(Apparently there’s an actual movement around this type of relationship called Living Apart Together.)

Conversely, they prioritize being together (in the geographical sense) over their careers and dreams of experiencing other parts of the world, and they each vouch to move for the other whenever necessary, or they simply decide to stay put no matter what opportunity comes along.

I’ve done it twice now. A little more than four years ago I left a boyfriend in New York City to move to Mexico City. We tried to make it work for a while, but we just kept fighting. He was immensely unhappy in a long-distance relationship; I, on the other hand, was okay with it. We broke up, and eventually I fell in love with someone in Mexico. 

Then, four months ago, I took a temporary break from Mexico to chase happiness, better health and more clarity in my career, with a plan to return to Mexico in the Fall and build a life that allows me to go between Mexico City and the U.S. Again, this drove a wedge between me and my partner. Again, I chose my career and personal well-being over love, at least temporarily.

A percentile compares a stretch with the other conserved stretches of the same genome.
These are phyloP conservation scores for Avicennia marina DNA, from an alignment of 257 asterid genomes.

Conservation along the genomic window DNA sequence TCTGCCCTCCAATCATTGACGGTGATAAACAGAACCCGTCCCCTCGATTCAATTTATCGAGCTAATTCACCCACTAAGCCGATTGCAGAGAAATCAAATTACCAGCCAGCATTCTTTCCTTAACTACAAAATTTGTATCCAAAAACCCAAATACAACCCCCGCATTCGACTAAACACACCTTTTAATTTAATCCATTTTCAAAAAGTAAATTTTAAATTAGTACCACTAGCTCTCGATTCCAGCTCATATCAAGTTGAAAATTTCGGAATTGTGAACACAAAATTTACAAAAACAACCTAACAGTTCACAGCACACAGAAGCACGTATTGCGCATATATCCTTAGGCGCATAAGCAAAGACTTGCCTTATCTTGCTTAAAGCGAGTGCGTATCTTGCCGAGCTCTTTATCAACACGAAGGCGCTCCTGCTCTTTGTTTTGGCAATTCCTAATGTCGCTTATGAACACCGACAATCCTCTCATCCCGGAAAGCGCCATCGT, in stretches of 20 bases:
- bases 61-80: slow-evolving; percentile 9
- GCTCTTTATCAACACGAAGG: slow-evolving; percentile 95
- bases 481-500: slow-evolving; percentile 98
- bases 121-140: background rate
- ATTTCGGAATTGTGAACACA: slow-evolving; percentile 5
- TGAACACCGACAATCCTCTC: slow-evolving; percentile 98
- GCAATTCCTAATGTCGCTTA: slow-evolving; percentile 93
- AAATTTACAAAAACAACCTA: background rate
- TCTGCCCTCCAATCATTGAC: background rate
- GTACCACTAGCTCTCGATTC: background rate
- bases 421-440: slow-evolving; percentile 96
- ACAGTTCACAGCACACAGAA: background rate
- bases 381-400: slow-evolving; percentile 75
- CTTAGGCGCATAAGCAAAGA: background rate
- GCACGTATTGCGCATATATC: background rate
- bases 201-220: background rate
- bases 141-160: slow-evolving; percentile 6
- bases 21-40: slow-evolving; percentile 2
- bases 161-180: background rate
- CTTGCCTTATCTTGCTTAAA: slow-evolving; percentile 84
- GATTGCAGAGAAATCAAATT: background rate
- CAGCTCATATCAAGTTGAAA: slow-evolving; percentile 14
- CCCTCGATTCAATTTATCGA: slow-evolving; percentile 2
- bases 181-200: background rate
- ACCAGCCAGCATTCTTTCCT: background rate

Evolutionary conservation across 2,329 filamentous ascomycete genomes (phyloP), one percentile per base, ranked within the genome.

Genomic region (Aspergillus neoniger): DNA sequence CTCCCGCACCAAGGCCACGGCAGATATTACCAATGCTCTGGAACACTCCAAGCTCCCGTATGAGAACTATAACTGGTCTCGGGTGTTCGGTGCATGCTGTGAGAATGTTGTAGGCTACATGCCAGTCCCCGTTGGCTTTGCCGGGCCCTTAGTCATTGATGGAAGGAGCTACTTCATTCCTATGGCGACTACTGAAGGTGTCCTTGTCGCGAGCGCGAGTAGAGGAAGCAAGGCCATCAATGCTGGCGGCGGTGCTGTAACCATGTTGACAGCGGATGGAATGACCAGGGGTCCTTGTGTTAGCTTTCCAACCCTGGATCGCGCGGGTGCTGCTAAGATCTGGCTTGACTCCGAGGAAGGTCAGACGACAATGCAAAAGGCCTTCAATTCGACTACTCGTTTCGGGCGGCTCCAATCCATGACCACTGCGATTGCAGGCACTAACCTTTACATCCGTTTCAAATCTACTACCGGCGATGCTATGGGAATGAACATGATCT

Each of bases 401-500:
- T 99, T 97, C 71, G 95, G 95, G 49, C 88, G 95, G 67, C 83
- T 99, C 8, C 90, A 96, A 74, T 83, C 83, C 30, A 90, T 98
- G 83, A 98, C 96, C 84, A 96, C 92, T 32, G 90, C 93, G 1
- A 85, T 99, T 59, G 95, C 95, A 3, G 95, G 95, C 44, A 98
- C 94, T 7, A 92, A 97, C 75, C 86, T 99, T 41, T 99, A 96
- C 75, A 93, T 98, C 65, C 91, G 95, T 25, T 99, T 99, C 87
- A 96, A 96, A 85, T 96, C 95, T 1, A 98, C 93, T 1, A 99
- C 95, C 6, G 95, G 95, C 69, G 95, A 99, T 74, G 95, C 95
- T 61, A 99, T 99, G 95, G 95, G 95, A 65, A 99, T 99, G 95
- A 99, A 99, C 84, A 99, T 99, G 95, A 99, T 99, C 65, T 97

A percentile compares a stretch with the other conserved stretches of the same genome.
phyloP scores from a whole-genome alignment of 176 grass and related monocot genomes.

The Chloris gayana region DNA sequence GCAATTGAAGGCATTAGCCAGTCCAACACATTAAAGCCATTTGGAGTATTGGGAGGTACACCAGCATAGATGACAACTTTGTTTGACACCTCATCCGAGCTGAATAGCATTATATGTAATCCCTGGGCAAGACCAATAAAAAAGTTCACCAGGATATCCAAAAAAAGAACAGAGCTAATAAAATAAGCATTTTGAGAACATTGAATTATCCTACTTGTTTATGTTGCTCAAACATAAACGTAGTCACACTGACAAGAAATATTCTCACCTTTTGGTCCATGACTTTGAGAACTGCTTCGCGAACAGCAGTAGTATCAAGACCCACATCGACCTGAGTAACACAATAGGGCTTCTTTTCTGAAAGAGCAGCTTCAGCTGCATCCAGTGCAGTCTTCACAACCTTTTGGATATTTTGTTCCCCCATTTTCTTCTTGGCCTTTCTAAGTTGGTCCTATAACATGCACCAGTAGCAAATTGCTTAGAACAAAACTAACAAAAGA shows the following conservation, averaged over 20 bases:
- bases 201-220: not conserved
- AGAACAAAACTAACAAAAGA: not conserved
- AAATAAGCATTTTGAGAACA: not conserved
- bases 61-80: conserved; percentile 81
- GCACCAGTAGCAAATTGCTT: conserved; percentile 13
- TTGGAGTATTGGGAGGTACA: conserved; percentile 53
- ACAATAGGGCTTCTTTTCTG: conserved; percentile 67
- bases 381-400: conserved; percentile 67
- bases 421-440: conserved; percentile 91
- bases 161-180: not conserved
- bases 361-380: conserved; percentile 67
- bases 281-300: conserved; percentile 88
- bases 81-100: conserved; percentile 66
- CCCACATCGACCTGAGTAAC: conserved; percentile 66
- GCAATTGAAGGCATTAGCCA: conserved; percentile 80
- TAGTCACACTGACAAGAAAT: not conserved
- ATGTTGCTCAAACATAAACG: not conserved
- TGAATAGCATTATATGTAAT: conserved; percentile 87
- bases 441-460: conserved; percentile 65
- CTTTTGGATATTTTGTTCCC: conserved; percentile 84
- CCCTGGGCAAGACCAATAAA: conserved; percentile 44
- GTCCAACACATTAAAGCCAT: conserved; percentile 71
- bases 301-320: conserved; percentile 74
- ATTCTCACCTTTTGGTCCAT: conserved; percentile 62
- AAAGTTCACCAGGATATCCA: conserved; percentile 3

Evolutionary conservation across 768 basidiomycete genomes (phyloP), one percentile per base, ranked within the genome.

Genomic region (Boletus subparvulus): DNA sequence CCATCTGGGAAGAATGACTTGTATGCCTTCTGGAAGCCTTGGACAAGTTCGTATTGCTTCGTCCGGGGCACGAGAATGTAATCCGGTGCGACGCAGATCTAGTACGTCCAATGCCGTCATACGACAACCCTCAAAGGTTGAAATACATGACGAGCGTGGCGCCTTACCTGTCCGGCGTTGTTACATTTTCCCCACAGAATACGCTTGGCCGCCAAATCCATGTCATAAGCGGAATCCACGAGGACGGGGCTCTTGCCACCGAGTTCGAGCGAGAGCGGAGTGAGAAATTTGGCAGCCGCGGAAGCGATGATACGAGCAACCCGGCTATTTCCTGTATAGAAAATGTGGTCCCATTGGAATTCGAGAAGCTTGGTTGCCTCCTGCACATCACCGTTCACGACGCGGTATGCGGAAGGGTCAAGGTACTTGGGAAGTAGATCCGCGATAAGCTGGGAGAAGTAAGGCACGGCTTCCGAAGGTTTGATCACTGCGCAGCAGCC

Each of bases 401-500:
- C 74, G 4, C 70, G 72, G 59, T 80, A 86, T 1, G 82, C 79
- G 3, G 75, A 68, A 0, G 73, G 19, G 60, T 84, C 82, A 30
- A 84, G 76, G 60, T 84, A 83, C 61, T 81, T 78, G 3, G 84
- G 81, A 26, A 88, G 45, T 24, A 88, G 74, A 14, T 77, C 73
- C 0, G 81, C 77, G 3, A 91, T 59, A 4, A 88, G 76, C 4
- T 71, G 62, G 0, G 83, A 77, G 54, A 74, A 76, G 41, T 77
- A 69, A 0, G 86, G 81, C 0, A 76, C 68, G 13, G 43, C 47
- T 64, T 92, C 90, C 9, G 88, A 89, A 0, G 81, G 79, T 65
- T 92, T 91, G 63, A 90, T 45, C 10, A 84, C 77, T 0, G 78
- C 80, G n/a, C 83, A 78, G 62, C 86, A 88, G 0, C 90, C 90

Why? Because relationships don’t exist in a bubble, untouched by the circumstances around them. No matter how deeply in love with someone you are, if you find yourself in a city or job that just aren’t working for you anymore, sticking with them so you can be with someone is going to damage the relationship eventually. 

Here’s what I’d like to know: Will it ever stop feeling like a choice between one thing and the other? Maybe it’s a matter of finding the right person—the romantic in me wants to believe that when a relationship is truly right, there will be times when my partner follows me and others when I compromise and follow my partner, but the compromise won’t feel like a loss because we are both 100% committed to building a life together. Of course, togetherness will mean physically being in the same place some of the time and living apart some of the time.

Or maybe there will always be a tug-of-war between love and location.

For now, I’m waiting anxiously for relationships to adapt to the reality of how many of us live life: moving to new cities or continents to chase our dreams, sometimes setting up shop in more than one city at a time, never settling for apathy, seeking to balance loving relationships with personal fulfillment and refusing to accept that you can’t have both.